Skip to main content.

Ventura County's homeless and mentally ill

Ventura County's homeless and mentally ill

Picture of Claudia Boyd-Barrett
Homelss man
Mental illness is prevalent among the homeless; Photo courtesy of Flickr: Chris

Beaches, sunshine, natural beauty, high-priced homes. In so many ways, Ventura County embodies the affluent, laid-back lifestyle of California’s coastal regions.

Ventura County is the fifth wealthiest county in the state. Median household income stands at $76,500, well above the state and national average. Median home prices are close to $500,000. 

Yet despite its outward prosperity and tourism appeal, the county also wrestles with chronic poverty and homelessness. More than one in 10 people live below the poverty line, according to U.S. Census figures. And on any given night, at least 1,500 people have no permanent place to sleep.

The county’s homelessness problem is a stubborn one. Although numbers have dropped since the height of the Great Recession, almost half of homeless adults in the county have lived on the streets for years and suffer from debilitating conditions such as drug addiction and mental illness. In statistical counts, these adults are labeled “chronically homeless.” Nationally, just 18 percent of homeless adults fall into this category.

Why are so many of Ventura County’s homeless adults languishing on the streets for extended periods? Mental health problems are likely a big factor. The county’s 2014 homeless count identified almost a third of the county’s homeless as having a mental health problem. Substance abuse, considered a mental illness by the National Institute on Drug Abuse, is prevalent among 30 percent of the county’s homeless.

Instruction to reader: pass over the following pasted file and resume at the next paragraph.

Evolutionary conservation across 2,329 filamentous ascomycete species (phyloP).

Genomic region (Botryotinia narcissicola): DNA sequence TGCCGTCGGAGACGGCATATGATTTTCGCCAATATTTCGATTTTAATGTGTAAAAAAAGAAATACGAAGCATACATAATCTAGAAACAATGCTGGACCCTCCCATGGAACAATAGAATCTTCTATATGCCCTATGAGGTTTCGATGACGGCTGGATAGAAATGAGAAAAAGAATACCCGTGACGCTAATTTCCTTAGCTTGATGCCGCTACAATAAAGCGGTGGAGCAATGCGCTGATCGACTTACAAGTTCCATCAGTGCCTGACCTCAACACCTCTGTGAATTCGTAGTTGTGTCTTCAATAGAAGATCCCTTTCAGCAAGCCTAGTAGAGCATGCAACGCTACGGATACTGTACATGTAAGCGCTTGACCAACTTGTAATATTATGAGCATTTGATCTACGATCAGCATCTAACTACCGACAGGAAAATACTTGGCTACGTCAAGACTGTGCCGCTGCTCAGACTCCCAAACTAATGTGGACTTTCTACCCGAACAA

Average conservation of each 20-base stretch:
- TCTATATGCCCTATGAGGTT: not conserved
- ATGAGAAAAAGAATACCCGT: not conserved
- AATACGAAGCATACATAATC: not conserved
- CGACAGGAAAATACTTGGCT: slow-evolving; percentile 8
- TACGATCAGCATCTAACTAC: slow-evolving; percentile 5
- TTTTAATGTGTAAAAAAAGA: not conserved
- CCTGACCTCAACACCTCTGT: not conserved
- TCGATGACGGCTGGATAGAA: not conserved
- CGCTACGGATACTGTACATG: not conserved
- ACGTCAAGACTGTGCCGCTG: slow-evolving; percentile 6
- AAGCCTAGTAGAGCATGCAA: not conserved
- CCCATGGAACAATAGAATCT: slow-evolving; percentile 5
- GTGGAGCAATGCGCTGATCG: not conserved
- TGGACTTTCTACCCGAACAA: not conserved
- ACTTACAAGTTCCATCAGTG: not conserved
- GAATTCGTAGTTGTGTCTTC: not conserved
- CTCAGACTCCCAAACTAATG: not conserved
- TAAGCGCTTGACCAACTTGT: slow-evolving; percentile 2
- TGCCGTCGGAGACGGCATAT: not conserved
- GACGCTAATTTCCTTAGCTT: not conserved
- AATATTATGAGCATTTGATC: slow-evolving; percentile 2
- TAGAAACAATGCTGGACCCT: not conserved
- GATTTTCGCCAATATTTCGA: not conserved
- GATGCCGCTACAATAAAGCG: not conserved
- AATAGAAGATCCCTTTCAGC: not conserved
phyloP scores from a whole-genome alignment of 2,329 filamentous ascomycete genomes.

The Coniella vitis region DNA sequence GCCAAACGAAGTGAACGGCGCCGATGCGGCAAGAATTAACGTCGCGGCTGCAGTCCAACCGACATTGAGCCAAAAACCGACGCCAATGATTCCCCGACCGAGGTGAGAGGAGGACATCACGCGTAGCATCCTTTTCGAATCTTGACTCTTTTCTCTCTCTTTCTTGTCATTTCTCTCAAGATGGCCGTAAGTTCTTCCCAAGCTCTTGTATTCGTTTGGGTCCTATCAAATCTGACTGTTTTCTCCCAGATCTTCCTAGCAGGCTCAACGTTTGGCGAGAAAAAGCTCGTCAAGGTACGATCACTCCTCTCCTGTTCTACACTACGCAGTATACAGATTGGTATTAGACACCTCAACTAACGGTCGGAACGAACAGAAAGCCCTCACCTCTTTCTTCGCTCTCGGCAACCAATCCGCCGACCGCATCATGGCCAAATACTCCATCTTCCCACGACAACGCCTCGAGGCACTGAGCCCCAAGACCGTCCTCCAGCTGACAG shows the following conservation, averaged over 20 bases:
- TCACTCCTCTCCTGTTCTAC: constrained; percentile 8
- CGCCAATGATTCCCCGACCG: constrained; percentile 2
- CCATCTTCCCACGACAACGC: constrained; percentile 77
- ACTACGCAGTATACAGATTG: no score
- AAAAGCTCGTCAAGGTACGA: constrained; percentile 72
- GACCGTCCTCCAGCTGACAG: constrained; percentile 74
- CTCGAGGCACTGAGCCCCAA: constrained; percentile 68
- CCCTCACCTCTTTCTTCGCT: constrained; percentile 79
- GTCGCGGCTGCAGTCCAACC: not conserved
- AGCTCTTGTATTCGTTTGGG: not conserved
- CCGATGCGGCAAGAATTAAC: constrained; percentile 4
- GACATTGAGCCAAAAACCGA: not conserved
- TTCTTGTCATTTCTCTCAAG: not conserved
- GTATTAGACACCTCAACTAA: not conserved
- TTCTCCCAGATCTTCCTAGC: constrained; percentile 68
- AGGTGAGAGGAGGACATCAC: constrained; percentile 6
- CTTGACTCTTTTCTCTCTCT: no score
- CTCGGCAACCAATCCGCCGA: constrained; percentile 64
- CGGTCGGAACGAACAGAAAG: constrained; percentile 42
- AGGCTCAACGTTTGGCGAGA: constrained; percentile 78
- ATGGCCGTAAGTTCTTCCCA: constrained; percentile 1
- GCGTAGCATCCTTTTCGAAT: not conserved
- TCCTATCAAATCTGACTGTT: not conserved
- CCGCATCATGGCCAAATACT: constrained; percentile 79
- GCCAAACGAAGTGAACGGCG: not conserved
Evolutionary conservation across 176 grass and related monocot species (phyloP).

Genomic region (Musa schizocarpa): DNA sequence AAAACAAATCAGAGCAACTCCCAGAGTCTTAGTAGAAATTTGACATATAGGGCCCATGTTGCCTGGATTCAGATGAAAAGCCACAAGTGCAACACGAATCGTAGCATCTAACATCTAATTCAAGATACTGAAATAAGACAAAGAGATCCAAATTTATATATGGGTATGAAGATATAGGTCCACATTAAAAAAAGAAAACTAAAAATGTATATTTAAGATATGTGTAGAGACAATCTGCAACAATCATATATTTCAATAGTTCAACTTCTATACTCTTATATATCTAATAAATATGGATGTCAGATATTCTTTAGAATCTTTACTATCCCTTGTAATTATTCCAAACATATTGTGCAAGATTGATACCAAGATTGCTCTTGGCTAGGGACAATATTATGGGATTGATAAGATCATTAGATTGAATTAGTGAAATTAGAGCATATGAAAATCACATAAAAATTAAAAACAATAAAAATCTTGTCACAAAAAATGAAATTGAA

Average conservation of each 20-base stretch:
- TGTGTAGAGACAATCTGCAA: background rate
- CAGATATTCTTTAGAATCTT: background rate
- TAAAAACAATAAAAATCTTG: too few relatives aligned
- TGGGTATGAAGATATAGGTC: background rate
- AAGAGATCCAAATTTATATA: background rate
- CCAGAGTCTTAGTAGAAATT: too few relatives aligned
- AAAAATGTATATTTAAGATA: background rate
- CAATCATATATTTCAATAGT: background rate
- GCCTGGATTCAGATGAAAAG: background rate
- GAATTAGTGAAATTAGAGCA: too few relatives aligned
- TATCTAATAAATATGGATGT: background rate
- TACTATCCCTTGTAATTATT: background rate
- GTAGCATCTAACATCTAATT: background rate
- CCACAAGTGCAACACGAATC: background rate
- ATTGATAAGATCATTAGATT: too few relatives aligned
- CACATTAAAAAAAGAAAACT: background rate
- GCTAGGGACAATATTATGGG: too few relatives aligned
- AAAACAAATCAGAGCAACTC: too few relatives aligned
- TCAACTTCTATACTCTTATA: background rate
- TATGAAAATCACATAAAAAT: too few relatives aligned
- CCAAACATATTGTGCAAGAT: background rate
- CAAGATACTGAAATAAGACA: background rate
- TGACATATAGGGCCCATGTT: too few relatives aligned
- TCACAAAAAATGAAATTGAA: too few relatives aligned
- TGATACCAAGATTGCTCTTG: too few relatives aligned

As a 2015 California Health Journalism fellow, I plan to explore why mental illness is so prevalent among the homeless in Ventura County, the efforts underway by local agencies to address the problem, and whether there are gaps in services for theses individuals. I’ll seek to understand the links between homelessness and mental health, the challenges local governments and non-profit groups face in trying to help the chronically homeless, and developments that could pave the way for change.


Picture of

In your article I believe you approximated 1500 indivividuals sleeping on the streets. Is this in the county? I'm doing a power-point presentation Oct 24 to increase awareness regarding the growing honeless population in our county. Up to date statistics would be welcomed. You might like to write about the event for publication in the Star or Reporter. This fundraiser benefits the 10 year anniversary of RiverHaven, a homeless encampment providing transitional housing for residents to get their lives back. Our case manager is Carie Bristow and needs the most current statistics available to use for the presentation. Her number is 805.205.0231.

Leave A Comment


Join us to hear from two of the best on the COVID beat: Helen Branswell of STAT and Katherine J. Wu of The Atlantic will share their strategies and tips for staying ahead of an ever-changing story. Sign-up here!

Our California Fellowship supports reporters in the Golden State pursuing ambitious projects on overlooked health and health equity issues.


Follow Us



CHJ Icon